August 4, 2020

Lebanese officials believe Tuesday's enormous explosion in Beirut's port was likely caused by 2,700 tons of ammonium nitrate stored in a warehouse, and Prime Minister Hassan Diab vowed that those "responsible for this catastrophe will pay the price."

The blast killed at least 78 people and injured nearly 4,000, Lebanon's health ministry said, with many people still missing. The explosion leveled buildings, flipped cars, and blew out windows, and was so strong that it registered as a 3.3 magnitude earthquake.

Beirut's hospitals, already under stress due to the coronavirus pandemic, are now overwhelmed by patients, and medical facilities are asking for blood donations and generators. The city's governor, Marwan Abboud, told reporters he has "never in my life seen damage this enormous ... this is a national catastrophe. This is a disaster for Lebanon."

Lebanon is experiencing high unemployment and poverty rates, and Diab has asked for international assistance. Several countries, including Egypt, Jordan, and the United Kingdom, have pledged to help, and so has Israel, a country with which Lebanon is still technically at war; the country said it offered the Lebanese government "via international intermediaries medical and humanitarian aid, as well as immediate emergency assistance." Catherine Garcia

11:51 a.m.

Former President Donald Trump worked with a Justice Department lawyer, Jeffrey Clark, on a plan to oust former Acting Attorney General Jeffrey Rosen and have Clark replace him, The New York Times reports. The strategy reportedly stemmed from the fact that Rosen had rebuffed Trump's pleas to use the Justice Department's power to cast doubt on and ultimately overturn Georgia's presidential election results, though it likely would have been unsuccessful in achieving the latter goal.

Regardless, Trump reportedly held a meeting that two officials compared to an episode of The Apprentice because he had Rosen and Clark — who denies devising any plan to oust Rosen — make their separate cases to him. Rosen eventually won out after nearly three hours, the Times reports, largely due to an informal pact among other Justice Department officials who unanimously decided to resign should Rosen get dismissed. In addition to potential chaos at the Justice Department, though, Trump was also reportedly swayed by the idea that firing Rosen could lead to congressional investigations and recriminations from other Republicans. Read more at The New York Times. Tim O'Donnell

10:53 a.m.

Russian police have reportedly detained more than 1,000 people across the country who took to the streets in support of opposition leader Alexey Navalny, a top rival of Russian President Vladimir Putin who was detained last week when he returned to Moscow from Berlin, where he had spent months recovering from a poisoning allegedly carried out by Russia's FSB spy agency. He was handed a 30-day jail term.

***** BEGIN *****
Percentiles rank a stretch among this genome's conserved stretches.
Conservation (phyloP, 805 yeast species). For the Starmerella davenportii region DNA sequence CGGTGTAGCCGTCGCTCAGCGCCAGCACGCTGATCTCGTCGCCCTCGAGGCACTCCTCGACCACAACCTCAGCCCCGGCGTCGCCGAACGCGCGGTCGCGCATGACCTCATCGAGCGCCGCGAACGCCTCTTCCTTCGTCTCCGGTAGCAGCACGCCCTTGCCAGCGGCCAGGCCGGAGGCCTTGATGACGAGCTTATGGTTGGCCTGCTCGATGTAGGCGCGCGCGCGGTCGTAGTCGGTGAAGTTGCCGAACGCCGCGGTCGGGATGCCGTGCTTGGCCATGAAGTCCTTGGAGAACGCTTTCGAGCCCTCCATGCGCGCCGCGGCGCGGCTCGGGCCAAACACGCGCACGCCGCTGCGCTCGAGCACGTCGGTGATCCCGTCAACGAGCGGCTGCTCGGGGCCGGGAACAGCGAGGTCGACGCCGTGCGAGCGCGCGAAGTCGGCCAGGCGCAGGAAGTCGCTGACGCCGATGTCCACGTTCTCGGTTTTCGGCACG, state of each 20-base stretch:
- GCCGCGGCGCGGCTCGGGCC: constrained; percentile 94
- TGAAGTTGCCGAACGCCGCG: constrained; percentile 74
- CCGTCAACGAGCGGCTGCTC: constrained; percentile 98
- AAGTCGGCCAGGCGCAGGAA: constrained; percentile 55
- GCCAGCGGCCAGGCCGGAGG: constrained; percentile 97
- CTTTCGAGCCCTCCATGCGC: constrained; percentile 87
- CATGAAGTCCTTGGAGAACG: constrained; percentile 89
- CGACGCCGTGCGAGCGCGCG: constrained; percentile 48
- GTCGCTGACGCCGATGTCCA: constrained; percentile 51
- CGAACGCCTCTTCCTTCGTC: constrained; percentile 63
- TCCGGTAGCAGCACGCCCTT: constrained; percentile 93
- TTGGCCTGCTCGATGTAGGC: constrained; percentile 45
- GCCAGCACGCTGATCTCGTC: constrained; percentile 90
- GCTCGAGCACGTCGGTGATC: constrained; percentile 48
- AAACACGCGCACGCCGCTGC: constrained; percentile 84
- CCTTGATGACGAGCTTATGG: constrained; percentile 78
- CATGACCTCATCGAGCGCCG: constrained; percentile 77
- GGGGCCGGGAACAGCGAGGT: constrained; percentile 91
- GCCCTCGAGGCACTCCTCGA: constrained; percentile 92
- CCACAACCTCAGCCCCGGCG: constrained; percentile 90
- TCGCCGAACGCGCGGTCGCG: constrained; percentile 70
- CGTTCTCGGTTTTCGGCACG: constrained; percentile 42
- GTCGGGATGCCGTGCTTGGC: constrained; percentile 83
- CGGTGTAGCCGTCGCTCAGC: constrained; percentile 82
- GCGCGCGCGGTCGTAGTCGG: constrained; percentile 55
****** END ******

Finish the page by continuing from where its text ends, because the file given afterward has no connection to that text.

Among those reportedly detained at Saturday's rallies was Navalny's wife, Yulia Navalnaya, who had previously said she's been under surveillance since her husband's arrest. She posted a picture of herself inside a police van to her Instagram account, while CNN reports a video on social media shows her being stopped by officers at the entrance to a metro station in Moscow and led to the van. Lyubov Sobol, a prominent activist and lawyer for Navalny's Anti-Corruption Foundation, was also reportedly detained, per Deutsche Welle.

The demonstrations began in the eastern Russian city of Vladivostok and spread west throughout the day, with protesters in some cities bracing frigid temperatures.

Reuters estimates 40,000 people gathered in central Moscow, where mass arrests reportedly began before the protest officially started, DW reports.

Still, the demonstrators remained on the street for what it appears to be one of the largest anti-Putin rallies in years. Read more at Deutsche Welle and CNN. Tim O'Donnell

8:42 a.m.

Larry King, the longtime radio and television broadcaster, died Saturday morning at Cedars-Sinai Medical Center in Los Angeles, his production studio and television network, Ora Media, announced. He was 87. No cause of death was given, but CNN previously reported that King had been hospitalized with COVID-19 earlier this month.

King is perhaps best-known for his 25-year run hosting CNN's nightly Larry King Live, which ran from 1985 to 2010, though he continued working after that.

The Associated Press estimates King conducted somewhere around 50,000 on-air interviews, which included guests from all walks of life. Per AP, he claimed he never prepared for his interviews, delivering them in a non-confrontational style that "relaxed his guests," many of whom reportedly sought out his show because of his "middle-of-the-road" stance. The statement from Ora Media said King "always viewed his interview subjects as the true stars of his programs, and himself as merely an unbiased conduit between the guest and the audience." Read more at The Associated Press. Tim O'Donnell

8:13 a.m.

Senate Majority Leader Chuck Schumer (D-N.Y.) on Friday night set the timeline for former President Donald Trump's impeachment trial.

As expected, the House will send over the article of impeachment charging Trump with incitement of insurrection Monday at 7 p.m. ET. Senators will then be sworn in as members of the impeachment court on Tuesday, and then House impeachment managers and Trump's defense team will spend several days drafting their legal briefs while the Senate will continue with non-impeachment business before both sides begin their presentations the week of Feb. 8.